I like how this student labeled the parts of the passage and organized his work with the lines.

This student followed all the steps, he did not have a highlighter so he underlined his evidence.

The next two pictures show how my students label their questions.  Some questions you do not know the skill until the passage has been read, but they can still write what they believe it is.  I do this step to get them thinking about what the question is asking for.

Using this strategy has helped my student's reading comprehension.  It requires them to be active readers and to show their work and thinking.  I teach the strategy at the start of school so by the time testing comes around they can follow these steps in their sleep :)

I recently finished up my new Gearing Up for the Test ELA Review Game!  I am excited to use this with my class as we get closer to testing. We don't test until May, but it's never to early to start gathering some fun resources to prepare for the test.

This game reviews review the following Common Core Reading Skills:
Context CluesThemeMain IdeaText StructureText FeaturesInferencingPoint of ViewCharacter TraitsIncluded: COLOR & BW Versons (16 pages each)Directions, Game board, Game pieces, 66 Review Cards

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Next week we will FINALLY be in the month of April!  I cannot wait to say good-bye to March, it's over welcomed it's stay!  April of course is Poetry Month!  I have spent the last couple of days gathering the resources in my room to prep for the upcoming weeks.
My all time favorite book for poetry is Giant Children by Brod Gagert and Tedd Arnold.  You can read about how I used this book earlier in the year HERE.

This year I am going to try to go outside of my comfort zone and use poetry books I normally don't go to.  I personally like the fun, silly, and entertaining poems like those in Giant Children and Where the Sidewalk Ends.  Requiring myself to go outside of my comfort zone will result in exposing my students to a wider variety of poetry.  Every year I have students who think ALL poems must rhyme.  My goal is to expose them and introduce them to a variety of poems that do not rhyme.

 For example Popcorn by James Stevenson (top right in picture) has a variety of poems that do not rhyme, some are written in different fonts, and all are illustrated.

Image from

 This is a perfect example of a poem that doesn't rhyme.  I am already thinking of some text dependent questions for this specific poem. :)  Popcorn also has some examples of shape poems :)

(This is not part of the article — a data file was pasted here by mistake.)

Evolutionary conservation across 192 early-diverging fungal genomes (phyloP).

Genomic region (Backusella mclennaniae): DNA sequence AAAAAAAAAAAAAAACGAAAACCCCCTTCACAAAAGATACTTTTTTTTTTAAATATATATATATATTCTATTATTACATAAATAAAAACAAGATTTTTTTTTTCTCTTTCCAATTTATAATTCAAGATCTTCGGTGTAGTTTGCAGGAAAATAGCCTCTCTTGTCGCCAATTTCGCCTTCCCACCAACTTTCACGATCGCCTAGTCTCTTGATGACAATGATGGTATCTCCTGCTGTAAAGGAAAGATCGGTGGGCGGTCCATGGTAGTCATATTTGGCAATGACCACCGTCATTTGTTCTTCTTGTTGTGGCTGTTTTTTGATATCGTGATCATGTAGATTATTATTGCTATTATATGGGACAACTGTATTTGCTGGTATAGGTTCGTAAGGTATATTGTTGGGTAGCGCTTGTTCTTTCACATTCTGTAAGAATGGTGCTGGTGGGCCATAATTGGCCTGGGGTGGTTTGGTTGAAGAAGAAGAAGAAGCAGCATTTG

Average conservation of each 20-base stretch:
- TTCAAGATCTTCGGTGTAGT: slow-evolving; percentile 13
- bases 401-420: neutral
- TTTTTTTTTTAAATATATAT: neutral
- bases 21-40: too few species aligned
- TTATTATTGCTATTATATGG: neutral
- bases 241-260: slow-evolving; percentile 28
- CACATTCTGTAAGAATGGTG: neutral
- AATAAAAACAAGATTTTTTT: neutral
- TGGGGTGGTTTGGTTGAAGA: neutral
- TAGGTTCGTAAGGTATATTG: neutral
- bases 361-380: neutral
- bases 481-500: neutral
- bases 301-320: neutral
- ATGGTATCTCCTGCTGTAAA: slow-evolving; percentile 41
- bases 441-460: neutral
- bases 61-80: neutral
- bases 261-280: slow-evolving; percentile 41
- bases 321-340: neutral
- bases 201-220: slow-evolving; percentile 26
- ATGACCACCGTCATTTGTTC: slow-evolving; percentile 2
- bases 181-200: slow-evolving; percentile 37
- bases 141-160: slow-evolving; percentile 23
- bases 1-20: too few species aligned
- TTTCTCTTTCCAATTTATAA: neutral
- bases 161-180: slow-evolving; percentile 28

For our poetry unit I am having my students create Poetry Journals.  I am using Pinkadot's Student Poetry Journal, which by the way is included an exclusive Educents Poetry Bundle.  I can't wait to see the poems my students come up with! 

There are ELEVEN INCREDIBLE products in this bundle!  Click on the image to check it out!

How do you ensure your students aren't forgetting math skills they have previously learned?  Today I wanted to share with you how I consistently review previously taught skills with my students.

1. Accelerated Math
Our school uses ACC Math and it is Amazing!  Students complete math questions which have been assigned by me based on the standard we are teaching or reviewing.  Students do not move onto another objective until they have mastered the ones that have been assigned.  I love this program because it is based on the students abilities.  In the beginning of the year I had two students on two-digit multiplication months before I taught it.  ACC Math is a great way to challenge my high achieving students and a great tool for reviewing skills for my average and lower leveled learners.

2. Monster Math
Last year I created my 4th Grade Spiral Review: Monster Math product.  I assign students a new sheet each week, they are to complete it for homework and turn it in on Friday.  Each Monster Math sheet has five questions, one for each Common Core Standard.  I use this as a tool to determine what I need to review more with my kids and as a test prep tool.  As the year progresses the problems become more rigorous. From last week's Monster Math sheet I was able to quickly determine that my kids needed a quick review on how to read a protractor.  About half of the class read it backwards, so we pulled out our protractors and did a quick mini-review lesson.

For a FREE 4 page SAMPLE of my Monster Math click on the above image.

3. Morning Work
Each morning my students are to complete their ACC Math and a math review sheet.  I will use any math practice sheet I can find, and one I haven't used yet, for morning work.  Since we have been working on fractions lately, my morning work has been multiplication and division review.  I try to choose standards we have already covered for morning work to continue our spiral back.

4. Games and Task Cards
Towards the end of the year I use more games and use previously used task cards for games.  Students roll a die or spin a spinner, move their game piece, and answer a task card question.  This is a great way to revisit skills using all the wonderful task cards again. I have created a FREE task card game board for you!  Just click on the image to download this freebie.

It's March and that means it's the month to celebrate AMAZING Women!  There are so many inspirational and courageous women we all admire, why not celebrate them with a good book!

One woman I always focus on this month is Amelia Earhart, the first woman of flight!  Living in North Carolina, the home of the first flight, this seems like a no brainer :)  In our extremely old text book we have the story "Amelia and Eleanor Go For a Ride".  The students love this story every year. The illustrations are beautiful and the the tale of two friends flight in their evening gowns is wonderfully written.  Every year my kids are amazed that the two women left the White House in their ball gowns to go on a night flight.  

There are several books that tell Amelia's story.  I believe children are drawn to her story because of her determination and mystery of her last flight.  My students have recently fell in love with the "Who Was ___?" series, and I have already seen the Amelia Earhart book floating throughout my room. :)

With only eight days left in March I am marking my March Close Reading Passages Bundle down to $5 for today only!  There is still time to teach your students about some of history's inspiring, courageous, loving, and strong women! I hope they will inspire your students to be AMAZING themselves!